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Dr Howsen Kwan
(Class of 2005)
was the rst GP in Texas to provide
telemedicine primary care through
Access Physicians, a telemedicine multi-
specialty group. In addition, he recently
opened his own practice, OnsiteMD, a
direct primary care clinic.
"Telemedicine is an extremely broad
term with di erent technological
avenues," Dr Kwan says. "It can range
from a simple phone call or text message
to a sophisticated computer with video/
audio/diagnostic tools capable of
examining patients. I treat patients by
using high-resolution video to see and
speak with the patient then progress
to examining the patient using an
electronic stethoscope, digital otoscope,
and digital dermascope. is allows me
to listen to and examine, a patient with
equal or enhanced resolution."
Dr Kwan believes there are numerous
bene ts to the digital doctor concept:
" e most obvious is patient access.
My patients live in a rural Texas town
isolated from any major city. Most of
them had GPs that were a two-hour
drive away. With telemedicine, patients
have convenient access to taking care
of their medical issues in their own
town. In addition, my specialists are also
available via telemedicine so the patients
are receiving world-class care while in
their hometown."
Telemedicine provides cost and time
savings for all involved, Dr Kwan adds:
"Patients are saved from taking extended
time away from work and driving
long distances to see their physician.
Physicians have their work ow
streamlined as they do not need to travel
to di erent facilities allowing for more
time for patient contact. Telemedicine
opens a whole new avenue to provide
academic-level healthcare to patients
regardless of their geographical location.
It allows patients to have access to the
top specialists without the nancial and
travel burdens. While the traditional,
personal doctor-patient relationship
will never cease to exist, telemedicine
provides a great alternative to patients
who have limited access to healthcare."
A er graduating,
Dr Elaine Costelloe
(Class of 2006) did her intern year
in Ireland and then went abroad to
Australia and New Zealand. "I gained
fantastic experience in those countries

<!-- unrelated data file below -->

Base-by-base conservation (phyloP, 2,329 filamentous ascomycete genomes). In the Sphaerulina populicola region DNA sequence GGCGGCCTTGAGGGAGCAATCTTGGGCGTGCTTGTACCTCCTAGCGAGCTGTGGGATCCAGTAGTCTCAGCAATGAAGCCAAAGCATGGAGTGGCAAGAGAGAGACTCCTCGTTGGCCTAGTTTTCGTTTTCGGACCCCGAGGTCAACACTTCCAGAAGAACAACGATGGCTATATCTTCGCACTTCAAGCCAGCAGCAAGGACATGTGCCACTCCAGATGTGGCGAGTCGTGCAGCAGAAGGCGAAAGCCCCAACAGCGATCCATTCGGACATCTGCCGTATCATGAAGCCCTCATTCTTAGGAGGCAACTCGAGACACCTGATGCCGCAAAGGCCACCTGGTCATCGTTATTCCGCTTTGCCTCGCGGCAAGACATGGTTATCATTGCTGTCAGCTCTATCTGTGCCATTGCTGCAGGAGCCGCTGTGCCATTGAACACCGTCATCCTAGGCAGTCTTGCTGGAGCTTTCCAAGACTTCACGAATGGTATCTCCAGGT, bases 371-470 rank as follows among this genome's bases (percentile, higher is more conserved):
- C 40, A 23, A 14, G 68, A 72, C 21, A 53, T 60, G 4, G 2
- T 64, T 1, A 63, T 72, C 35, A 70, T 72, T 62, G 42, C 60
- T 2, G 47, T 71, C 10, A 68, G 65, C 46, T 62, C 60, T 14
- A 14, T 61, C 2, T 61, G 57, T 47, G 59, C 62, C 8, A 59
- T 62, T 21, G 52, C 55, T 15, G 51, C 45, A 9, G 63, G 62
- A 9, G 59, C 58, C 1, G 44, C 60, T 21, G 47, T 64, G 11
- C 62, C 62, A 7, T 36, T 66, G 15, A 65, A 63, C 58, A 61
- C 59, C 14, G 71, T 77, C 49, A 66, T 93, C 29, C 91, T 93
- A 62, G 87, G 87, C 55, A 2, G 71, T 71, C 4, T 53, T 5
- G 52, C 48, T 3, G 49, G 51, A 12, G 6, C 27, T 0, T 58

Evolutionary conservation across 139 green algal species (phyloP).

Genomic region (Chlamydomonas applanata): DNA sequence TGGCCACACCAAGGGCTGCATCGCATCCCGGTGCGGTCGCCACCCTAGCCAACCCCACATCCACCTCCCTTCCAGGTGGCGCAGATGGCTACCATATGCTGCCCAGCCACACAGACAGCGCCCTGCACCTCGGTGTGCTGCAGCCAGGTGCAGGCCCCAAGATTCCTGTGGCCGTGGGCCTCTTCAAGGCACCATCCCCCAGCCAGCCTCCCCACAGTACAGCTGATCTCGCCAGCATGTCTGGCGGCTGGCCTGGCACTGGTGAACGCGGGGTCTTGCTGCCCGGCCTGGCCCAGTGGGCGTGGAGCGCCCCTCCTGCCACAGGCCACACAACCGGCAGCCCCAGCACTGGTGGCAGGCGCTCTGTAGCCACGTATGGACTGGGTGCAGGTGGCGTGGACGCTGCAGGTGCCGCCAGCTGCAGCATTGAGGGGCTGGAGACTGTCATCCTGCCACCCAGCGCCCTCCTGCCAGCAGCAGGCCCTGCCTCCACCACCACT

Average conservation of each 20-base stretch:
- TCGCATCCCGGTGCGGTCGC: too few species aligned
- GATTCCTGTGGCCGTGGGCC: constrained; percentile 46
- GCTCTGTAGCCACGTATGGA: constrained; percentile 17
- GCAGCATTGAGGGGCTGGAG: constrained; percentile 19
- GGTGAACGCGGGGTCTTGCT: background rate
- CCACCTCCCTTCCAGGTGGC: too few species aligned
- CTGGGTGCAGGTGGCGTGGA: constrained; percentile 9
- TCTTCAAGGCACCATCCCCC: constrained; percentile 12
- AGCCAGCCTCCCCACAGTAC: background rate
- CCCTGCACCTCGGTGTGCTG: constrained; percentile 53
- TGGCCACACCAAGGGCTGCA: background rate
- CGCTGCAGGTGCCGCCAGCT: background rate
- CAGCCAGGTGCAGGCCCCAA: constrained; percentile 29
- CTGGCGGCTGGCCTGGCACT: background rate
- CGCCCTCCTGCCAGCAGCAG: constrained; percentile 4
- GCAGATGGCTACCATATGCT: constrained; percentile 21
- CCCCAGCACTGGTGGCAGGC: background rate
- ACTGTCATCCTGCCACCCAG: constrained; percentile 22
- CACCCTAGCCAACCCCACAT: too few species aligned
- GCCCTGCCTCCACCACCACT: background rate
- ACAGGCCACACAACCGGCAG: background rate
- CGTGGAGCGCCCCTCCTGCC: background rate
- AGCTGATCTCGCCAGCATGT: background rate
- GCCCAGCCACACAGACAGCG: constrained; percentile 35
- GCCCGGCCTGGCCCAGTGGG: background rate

as a medical SHO. Following this, I
returned to Ireland, and trained as a GP.
I have been working as a GP since and I
truly enjoy my job."
Dr Costelloe now works with the
digital health service, babylon. A digital
consultation, according to Dr Costelloe,
can take two forms:
rough the amplitude-shi keying
(ASK) system, the digital doctor
has the opportunity to inform
patients about di erent diseases and
answer any medical questions they
may have. is is done via texting.
Doctors can also consult directly
with a patient via video or phone
Dr Costelloe comments: "During a
digital consultation, we can take a
detailed history, examine the patient,
prescribe and refer, if needed. It is very
similar to a normal consultation; we're
able to handle nine in 10 cases without
having to refer patients to a traditional
GP for examination.
" e key bene t of the digital doctor,
is to provide patients with access to a
GP, using the latest technology to do so.
Consultations can be done at work, or in
the privacy of the patient's home. Costs
are a ordable and similar to the cost of a
face-to-face consultation in Ireland."
Dr Costelloe concludes: "Digital health
services are not here to replace the
current system but to work side by
side with it. For patients who can't get
access to their GP, it provides them with
another option."
Advances in technology mean that telemedicine is now capable of offering new levels of
sophistication to patients.
RCSI Matters spoke to two Alumni, one based in the US and one
based in Ireland, who provide their perspectives on this innovative development
Dr Howsen Kwan
(Medicine, Class of 2005).
"Digital health services
are not here to replace
the current system but
to work side by side with
it," according to Dr Elaine
Costelloe (Class of 2006).
RCSI MattersSRH.indd 23
03/03/2016 11:54